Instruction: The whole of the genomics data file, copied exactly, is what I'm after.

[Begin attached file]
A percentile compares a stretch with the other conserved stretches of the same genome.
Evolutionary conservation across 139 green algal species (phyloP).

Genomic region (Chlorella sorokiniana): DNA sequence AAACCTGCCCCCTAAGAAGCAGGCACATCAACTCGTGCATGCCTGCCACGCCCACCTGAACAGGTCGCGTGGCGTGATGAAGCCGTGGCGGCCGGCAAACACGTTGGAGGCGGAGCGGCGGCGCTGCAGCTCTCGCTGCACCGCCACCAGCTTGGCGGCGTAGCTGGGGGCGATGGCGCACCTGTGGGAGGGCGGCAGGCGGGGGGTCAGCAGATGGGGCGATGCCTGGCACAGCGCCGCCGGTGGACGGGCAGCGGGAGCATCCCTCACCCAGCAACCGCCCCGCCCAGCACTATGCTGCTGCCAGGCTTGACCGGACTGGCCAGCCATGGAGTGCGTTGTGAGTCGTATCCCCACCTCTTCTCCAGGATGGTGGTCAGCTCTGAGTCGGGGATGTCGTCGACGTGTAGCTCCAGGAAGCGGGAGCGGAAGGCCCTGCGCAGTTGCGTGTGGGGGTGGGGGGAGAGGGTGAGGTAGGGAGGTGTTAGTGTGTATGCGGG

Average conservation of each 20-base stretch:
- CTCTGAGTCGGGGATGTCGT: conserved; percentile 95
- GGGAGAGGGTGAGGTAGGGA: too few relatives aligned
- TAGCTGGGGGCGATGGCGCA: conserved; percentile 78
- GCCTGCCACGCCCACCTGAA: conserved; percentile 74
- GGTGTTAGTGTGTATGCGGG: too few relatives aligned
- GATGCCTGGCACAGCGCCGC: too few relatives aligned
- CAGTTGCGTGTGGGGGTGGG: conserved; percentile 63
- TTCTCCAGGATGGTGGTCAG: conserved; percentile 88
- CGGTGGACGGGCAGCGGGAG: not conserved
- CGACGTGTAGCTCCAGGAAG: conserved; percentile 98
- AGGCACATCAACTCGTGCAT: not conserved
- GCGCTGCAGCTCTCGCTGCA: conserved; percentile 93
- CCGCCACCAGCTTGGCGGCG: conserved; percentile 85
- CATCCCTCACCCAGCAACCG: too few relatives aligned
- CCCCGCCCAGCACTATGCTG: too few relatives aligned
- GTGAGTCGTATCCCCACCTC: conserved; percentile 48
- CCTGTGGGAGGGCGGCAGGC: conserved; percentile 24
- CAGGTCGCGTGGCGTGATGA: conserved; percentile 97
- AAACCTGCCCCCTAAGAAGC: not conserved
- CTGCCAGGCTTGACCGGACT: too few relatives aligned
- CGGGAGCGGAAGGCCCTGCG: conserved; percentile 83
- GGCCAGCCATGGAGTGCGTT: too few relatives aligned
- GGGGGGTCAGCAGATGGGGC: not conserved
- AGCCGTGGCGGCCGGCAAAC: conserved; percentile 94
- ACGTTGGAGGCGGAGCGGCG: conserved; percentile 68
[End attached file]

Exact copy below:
A percentile compares a stretch with the other conserved stretches of the same genome.
Evolutionary conservation across 139 green algal species (phyloP).

Genomic region (Chlorella sorokiniana): DNA sequence AAACCTGCCCCCTAAGAAGCAGGCACATCAACTCGTGCATGCCTGCCACGCCCACCTGAACAGGTCGCGTGGCGTGATGAAGCCGTGGCGGCCGGCAAACACGTTGGAGGCGGAGCGGCGGCGCTGCAGCTCTCGCTGCACCGCCACCAGCTTGGCGGCGTAGCTGGGGGCGATGGCGCACCTGTGGGAGGGCGGCAGGCGGGGGGTCAGCAGATGGGGCGATGCCTGGCACAGCGCCGCCGGTGGACGGGCAGCGGGAGCATCCCTCACCCAGCAACCGCCCCGCCCAGCACTATGCTGCTGCCAGGCTTGACCGGACTGGCCAGCCATGGAGTGCGTTGTGAGTCGTATCCCCACCTCTTCTCCAGGATGGTGGTCAGCTCTGAGTCGGGGATGTCGTCGACGTGTAGCTCCAGGAAGCGGGAGCGGAAGGCCCTGCGCAGTTGCGTGTGGGGGTGGGGGGAGAGGGTGAGGTAGGGAGGTGTTAGTGTGTATGCGGG

Average conservation of each 20-base stretch:
- CTCTGAGTCGGGGATGTCGT: conserved; percentile 95
- GGGAGAGGGTGAGGTAGGGA: too few relatives aligned
- TAGCTGGGGGCGATGGCGCA: conserved; percentile 78
- GCCTGCCACGCCCACCTGAA: conserved; percentile 74
- GGTGTTAGTGTGTATGCGGG: too few relatives aligned
- GATGCCTGGCACAGCGCCGC: too few relatives aligned
- CAGTTGCGTGTGGGGGTGGG: conserved; percentile 63
- TTCTCCAGGATGGTGGTCAG: conserved; percentile 88
- CGGTGGACGGGCAGCGGGAG: not conserved
- CGACGTGTAGCTCCAGGAAG: conserved; percentile 98
- AGGCACATCAACTCGTGCAT: not conserved
- GCGCTGCAGCTCTCGCTGCA: conserved; percentile 93
- CCGCCACCAGCTTGGCGGCG: conserved; percentile 85
- CATCCCTCACCCAGCAACCG: too few relatives aligned
- CCCCGCCCAGCACTATGCTG: too few relatives aligned
- GTGAGTCGTATCCCCACCTC: conserved; percentile 48
- CCTGTGGGAGGGCGGCAGGC: conserved; percentile 24
- CAGGTCGCGTGGCGTGATGA: conserved; percentile 97
- AAACCTGCCCCCTAAGAAGC: not conserved
- CTGCCAGGCTTGACCGGACT: too few relatives aligned
- CGGGAGCGGAAGGCCCTGCG: conserved; percentile 83
- GGCCAGCCATGGAGTGCGTT: too few relatives aligned
- GGGGGGTCAGCAGATGGGGC: not conserved
- AGCCGTGGCGGCCGGCAAAC: conserved; percentile 94
- ACGTTGGAGGCGGAGCGGCG: conserved; percentile 68